‘Pride and Prejudice’ tells the story of Elizabeth Bennet and her sisters who live in a society where marrying well is the only way for them to make a good life for themselves. While they are forced to find someone above their financial station, the sisters consider love to be the most important factor in a marriage. For Elizabeth, love and money find a pleasant confluence when Mr. Darcy comes around. However, they have to go through some rocky times before finally confessing their true feelings for each other.
As much as ‘Pride and Prejudice’ plays around the romantic angles, it also focuses on the class conflict that plagues the society. The reason for its immense popularity is that it rings true with the audience, despite being set in a different time period. What makes it so relatable? Is it based on a true story? Here’s the answer.
Is Pride and Prejudice based on a true story?
No, ‘Pride and Prejudice’ is not based on a true story. It is based on the book of the same name written by Jane Austen. Considered one of the best novels by the author, it is also one of the most beloved romance stories, with the dynamic of Elizabeth and Mr. Darcy inspiring writers over the years to create their own versions of them. As for the original, the author channeled the things around her to create a complicated dynamic between the couple, while highlighting the social class differences and norms at the time.
For the relationship between the Bennet sisters, Austen looked towards her own bond with her sisters. Jane and Elizabeth are particularly close to each other in the story, just as Austen was with her sister, Cassandra. Despite Austen sharing her name with the elder Bennet sister, she was considered closer in character to Elizabeth herself. As for Mr. Darcy, enough romantic inspirations can be found in the author’s life.
Her romance with Tom Lefroy is perhaps the most well-known romantic relationship of her life. They had fallen in love with each other over one summer, amidst the grandeur and celebration of ball parties. However, they could not tie the knot because Austen was not rich enough to fall in the same circle as Lefroy’s family. This imbalance of financial status surely appears as an important theme in ‘Pride and Prejudice’.
Another romantic venture came for her while she was in Bath. She met a clergyman and things escalated pretty quickly between them. However, things didn’t end well here either. Some believe that the man died due to unknown reasons, while others think that he too would have had to marry someone else due to the class clash between the lovers.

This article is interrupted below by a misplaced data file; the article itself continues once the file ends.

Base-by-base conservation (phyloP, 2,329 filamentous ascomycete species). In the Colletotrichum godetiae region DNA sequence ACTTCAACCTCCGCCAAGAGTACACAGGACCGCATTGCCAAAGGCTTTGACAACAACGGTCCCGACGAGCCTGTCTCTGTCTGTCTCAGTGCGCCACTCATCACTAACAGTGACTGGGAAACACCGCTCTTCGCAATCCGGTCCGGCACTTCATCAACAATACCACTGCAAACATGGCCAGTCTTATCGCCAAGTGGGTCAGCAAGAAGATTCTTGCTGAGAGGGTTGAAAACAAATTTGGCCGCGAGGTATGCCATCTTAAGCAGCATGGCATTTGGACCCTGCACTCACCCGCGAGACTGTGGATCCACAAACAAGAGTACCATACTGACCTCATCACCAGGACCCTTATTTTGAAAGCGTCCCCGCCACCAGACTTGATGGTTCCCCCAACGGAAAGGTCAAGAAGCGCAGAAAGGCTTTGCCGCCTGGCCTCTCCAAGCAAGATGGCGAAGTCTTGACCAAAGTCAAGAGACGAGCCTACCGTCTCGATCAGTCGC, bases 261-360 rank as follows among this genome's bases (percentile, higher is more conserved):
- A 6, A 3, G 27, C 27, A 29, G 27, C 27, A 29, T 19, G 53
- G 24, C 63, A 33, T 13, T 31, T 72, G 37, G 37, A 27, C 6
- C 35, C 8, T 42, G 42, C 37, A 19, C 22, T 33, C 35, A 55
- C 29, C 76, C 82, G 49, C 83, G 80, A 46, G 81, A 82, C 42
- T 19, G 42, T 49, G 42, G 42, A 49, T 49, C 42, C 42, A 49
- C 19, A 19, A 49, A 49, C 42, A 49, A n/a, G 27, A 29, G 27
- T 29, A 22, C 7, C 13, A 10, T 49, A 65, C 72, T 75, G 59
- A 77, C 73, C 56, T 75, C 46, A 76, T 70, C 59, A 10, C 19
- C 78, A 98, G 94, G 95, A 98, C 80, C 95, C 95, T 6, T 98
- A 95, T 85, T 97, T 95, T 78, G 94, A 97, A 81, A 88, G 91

Austen came close to getting married when she accepted the proposal of a man named Harris Biggs-Wither. The Austen sisters had been staying with the Biggs sisters, who were their friends, and Harris, a couple of years younger than Jane, proposed to her. She accepted his offer, but the engagement didn’t last more than one night. In the morning, she changed her mind, and hastily left the place to go back home.
While she might have borrowed some things from these experiences, none of her lovers is considered the actual inspiration for Mr. Darcy. Journalist and historian, Susan C. Law claims in her book, ‘Through the Keyhole: Sex, Scandal and the Secret Life of the Country House’, that a certain Mr. John Parker had been the real-life Mr. Darcy for Austen. He was the first Earl of Morley and knew Austen’s brother, Henry, in college. His second wife was also Austen’s friend, which is how they might have come in contact with one another.
After digging through Austen’s many letters and correspondences, Law discovered that the author had been staying at his place while working on her novel, and the descriptions of Morley are pretty close to the way Austen describes Mr. Darcy in the book. There isn’t much said about whether Morley and Austen had an affair, but Austen liked him enough to put him in her book. Despite this information, there is no concrete proof to Law’s claims. Mr Darcy might simply have come out of Austen’s imagination, which is why perhaps he seems too good to be true.
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